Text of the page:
In anticipation of the March 2006 departure of the 152d Maintenance Company, including its trained crane operators, the 10th BSB began an operator and maintainer training program so that the battalion would have trained operators and mechanics for the duration of its deployment. Using the 221⁄2-ton crane on loan from the 152d and a crane on loan from the 4th Sustainment Brigade of the 4th Infantry Division, the 10th BSB was able to emplace barriers throughout Baghdad to establish traffic control points for the Iraqi National Police. These barriers significantly impeded the enemy’s freedom of maneuver. Having the cranes and trained operators and mechanics also permitted the brigade to respond quickly to division taskings without seeking support from outside elements.

B Company mechanics had to learn—on the fly—how to maintain the battalion’s new equipment. Although the 503d Maintenance Company’s maintenance support team provided some assistance with tracked-vehicle maintenance, B Company was still responsible for maintaining them.

Emergency Recovery

The BSB had the standard emergency recovery mission for all vehicles traversing the 1st Brigade’s area of operations. This involved the use of an M984 HEMTT wrecker and a PLS. If a vehicle could be towed, it went on the M984. If a vehicle could not be towed, it was winched onto a flatrack and placed on the PLS.

The 152d Maintenance Company’s assets included an M88 medium recovery vehicle, which had a 35-ton lift capacity. The M88 was on standby atop a HET as part of the brigade’s downed aircraft recovery team (DART). Because the division’s DART was located a considerable distance from Camp Liberty, the 10th BSB used the M88 to recover a helicopter that had crashed in the area. The M88 also was used to recover a truck mired in the mud outside the wire. These events again demonstrated the 10th BSB’s ability to support nonstandard missions.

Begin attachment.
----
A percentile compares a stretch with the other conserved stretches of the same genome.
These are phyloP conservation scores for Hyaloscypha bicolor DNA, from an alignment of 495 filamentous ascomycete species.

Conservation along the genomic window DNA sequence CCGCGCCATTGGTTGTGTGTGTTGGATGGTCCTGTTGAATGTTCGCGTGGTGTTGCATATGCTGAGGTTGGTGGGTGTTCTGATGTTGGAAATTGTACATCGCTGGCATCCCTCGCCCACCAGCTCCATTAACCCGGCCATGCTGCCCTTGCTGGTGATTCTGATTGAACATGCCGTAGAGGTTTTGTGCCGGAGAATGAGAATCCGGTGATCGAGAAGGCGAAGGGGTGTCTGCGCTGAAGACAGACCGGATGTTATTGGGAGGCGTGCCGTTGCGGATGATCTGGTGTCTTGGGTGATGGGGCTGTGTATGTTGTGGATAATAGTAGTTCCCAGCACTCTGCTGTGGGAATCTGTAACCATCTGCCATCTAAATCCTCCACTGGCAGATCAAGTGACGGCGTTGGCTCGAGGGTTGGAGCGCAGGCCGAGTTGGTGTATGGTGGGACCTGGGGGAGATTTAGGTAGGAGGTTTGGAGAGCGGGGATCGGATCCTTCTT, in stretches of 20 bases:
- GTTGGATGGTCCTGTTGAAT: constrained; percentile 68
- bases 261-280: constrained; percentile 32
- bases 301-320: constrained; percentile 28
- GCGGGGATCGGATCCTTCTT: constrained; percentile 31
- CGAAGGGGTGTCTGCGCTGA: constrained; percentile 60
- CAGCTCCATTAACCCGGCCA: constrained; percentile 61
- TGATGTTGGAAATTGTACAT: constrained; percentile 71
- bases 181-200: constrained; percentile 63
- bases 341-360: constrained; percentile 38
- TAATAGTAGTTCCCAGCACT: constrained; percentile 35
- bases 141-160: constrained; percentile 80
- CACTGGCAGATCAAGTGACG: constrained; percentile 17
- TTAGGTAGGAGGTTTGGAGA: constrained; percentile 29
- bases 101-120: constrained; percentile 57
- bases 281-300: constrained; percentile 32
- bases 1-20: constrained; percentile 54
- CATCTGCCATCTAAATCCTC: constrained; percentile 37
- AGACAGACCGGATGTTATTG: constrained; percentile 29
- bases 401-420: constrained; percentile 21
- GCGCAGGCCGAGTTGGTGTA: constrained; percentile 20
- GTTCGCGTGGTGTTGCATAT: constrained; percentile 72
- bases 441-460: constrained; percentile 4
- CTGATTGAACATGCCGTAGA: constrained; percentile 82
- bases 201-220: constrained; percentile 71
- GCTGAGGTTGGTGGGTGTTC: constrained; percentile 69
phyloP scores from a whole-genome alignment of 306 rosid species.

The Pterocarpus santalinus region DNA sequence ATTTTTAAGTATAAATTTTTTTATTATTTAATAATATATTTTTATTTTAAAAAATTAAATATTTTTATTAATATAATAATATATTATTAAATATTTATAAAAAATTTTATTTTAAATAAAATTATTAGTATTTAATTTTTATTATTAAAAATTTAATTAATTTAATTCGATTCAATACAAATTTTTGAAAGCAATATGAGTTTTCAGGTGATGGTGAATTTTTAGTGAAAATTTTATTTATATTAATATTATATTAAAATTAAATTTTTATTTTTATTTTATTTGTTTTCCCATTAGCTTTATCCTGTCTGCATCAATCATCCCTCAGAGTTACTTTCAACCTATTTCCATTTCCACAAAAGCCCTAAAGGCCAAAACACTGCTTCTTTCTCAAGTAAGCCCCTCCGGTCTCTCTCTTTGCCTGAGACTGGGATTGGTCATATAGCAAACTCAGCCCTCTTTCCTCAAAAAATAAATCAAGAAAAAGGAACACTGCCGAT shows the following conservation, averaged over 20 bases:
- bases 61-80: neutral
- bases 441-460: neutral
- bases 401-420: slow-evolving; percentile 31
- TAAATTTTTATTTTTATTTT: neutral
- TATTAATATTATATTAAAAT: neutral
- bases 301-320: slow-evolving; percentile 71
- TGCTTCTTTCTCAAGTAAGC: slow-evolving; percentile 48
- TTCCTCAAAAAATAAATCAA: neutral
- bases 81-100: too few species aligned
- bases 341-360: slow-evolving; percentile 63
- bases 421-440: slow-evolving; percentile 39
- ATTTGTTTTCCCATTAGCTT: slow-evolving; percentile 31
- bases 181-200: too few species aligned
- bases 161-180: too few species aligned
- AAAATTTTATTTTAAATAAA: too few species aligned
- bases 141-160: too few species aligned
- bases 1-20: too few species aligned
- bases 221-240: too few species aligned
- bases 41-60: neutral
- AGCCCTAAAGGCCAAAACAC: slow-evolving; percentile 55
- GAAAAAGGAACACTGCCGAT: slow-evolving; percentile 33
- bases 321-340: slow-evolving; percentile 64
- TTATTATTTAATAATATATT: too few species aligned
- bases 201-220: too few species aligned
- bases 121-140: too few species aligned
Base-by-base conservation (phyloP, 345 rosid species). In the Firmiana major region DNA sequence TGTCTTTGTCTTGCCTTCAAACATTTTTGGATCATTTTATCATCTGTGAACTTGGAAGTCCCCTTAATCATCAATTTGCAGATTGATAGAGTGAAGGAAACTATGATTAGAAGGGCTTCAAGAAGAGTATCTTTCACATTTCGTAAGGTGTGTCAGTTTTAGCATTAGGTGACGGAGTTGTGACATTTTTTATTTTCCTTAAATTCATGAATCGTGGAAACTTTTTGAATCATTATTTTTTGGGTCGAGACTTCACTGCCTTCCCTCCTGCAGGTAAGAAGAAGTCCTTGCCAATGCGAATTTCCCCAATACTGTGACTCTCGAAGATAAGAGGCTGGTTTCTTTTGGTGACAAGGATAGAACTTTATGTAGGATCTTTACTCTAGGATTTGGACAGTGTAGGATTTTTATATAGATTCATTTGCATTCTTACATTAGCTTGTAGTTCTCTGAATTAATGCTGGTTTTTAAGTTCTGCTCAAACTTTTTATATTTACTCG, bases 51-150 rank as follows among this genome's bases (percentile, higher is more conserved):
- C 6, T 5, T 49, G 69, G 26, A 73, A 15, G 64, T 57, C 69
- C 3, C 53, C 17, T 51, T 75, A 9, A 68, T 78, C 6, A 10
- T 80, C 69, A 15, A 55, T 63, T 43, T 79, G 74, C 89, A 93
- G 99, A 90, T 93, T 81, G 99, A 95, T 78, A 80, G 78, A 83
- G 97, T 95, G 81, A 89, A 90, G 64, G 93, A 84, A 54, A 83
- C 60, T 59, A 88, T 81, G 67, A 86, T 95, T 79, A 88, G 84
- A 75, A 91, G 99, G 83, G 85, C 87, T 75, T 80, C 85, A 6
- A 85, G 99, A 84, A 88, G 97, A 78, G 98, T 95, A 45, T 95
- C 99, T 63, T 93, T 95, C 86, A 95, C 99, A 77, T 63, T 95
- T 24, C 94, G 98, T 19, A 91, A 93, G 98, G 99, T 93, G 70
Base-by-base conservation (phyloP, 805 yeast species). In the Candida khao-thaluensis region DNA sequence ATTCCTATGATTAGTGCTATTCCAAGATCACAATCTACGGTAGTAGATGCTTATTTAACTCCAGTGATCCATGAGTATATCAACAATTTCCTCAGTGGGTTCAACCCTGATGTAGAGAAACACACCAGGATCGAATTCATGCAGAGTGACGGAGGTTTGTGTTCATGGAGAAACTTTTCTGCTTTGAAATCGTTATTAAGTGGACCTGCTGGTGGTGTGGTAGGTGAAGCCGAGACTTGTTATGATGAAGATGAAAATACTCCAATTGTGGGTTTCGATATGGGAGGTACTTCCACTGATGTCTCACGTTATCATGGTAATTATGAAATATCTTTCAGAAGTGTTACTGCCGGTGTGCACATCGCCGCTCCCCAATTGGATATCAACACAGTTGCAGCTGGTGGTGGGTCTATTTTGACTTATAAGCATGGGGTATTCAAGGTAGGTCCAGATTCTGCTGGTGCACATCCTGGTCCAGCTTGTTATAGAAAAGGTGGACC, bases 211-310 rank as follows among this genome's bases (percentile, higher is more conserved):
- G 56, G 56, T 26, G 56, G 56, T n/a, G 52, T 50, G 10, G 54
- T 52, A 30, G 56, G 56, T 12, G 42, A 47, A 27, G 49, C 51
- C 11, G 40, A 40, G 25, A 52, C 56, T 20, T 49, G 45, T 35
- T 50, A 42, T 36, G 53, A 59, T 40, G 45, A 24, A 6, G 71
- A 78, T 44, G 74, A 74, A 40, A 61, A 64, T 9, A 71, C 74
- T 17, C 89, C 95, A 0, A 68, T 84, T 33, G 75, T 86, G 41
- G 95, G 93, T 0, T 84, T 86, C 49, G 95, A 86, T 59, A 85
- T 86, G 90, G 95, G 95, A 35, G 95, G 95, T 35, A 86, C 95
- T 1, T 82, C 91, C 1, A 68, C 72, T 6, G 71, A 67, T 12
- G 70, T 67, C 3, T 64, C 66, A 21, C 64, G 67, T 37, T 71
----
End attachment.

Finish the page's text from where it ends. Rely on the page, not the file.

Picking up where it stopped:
Patient Evacuation

The 10th BSB’s medical company also was affected by the changes that occurred in the battalion. The medics of C Company provided patient ground evacuation from its troop medical clinic to the combat support hospital in central Baghdad when air evacuation was impractical.

Normally, a light medical company uses an M997 frontline ambulance to transfer patients. However, those light-skinned vehicles were not permitted outside the FOB because they offered patients no protection from enemy small-arms fire. Therefore, C Company used two M113A3 tracked ambulances that it had received from the 199th FSB when the 199th departed. These tracked vehicles had additional protective features, such as bar armor to provide 360-degree protection from rocket-propelled grenades and cupola armor to provide security for the track commander. The 10th BSB conducted a driver training program that produced licensed operators of vehicles that previously had been unfamiliar to the Soldiers of C Company.

C Company Soldiers also received crew-served weapons familiarization training. They had not been trained previously because the company’s modification table of organization and equipment did not include crew-served weapons. This training proved to be invaluable in providing force protection when C Company was called on to transfer a patient during a sandstorm.

Evolving Doctrine

FSCs are organic to a BSB but provide direct support to their assigned maneuver battalions. This could suggest that the BSB commander—the senior logistician in the BCT—could not marshal assets for a complex mission. However, during this deployment, the supported battalions were amenable to an occasional “slicing,” or diversion, of support to a brigade-mandated mission. Therefore, the BSB surged assets from the FSCs (and the base companies) when the situation dictated, such as when the BSB established two traffic control points simultaneously in a sector. During that operation—

  • HHC provided a convoy security element.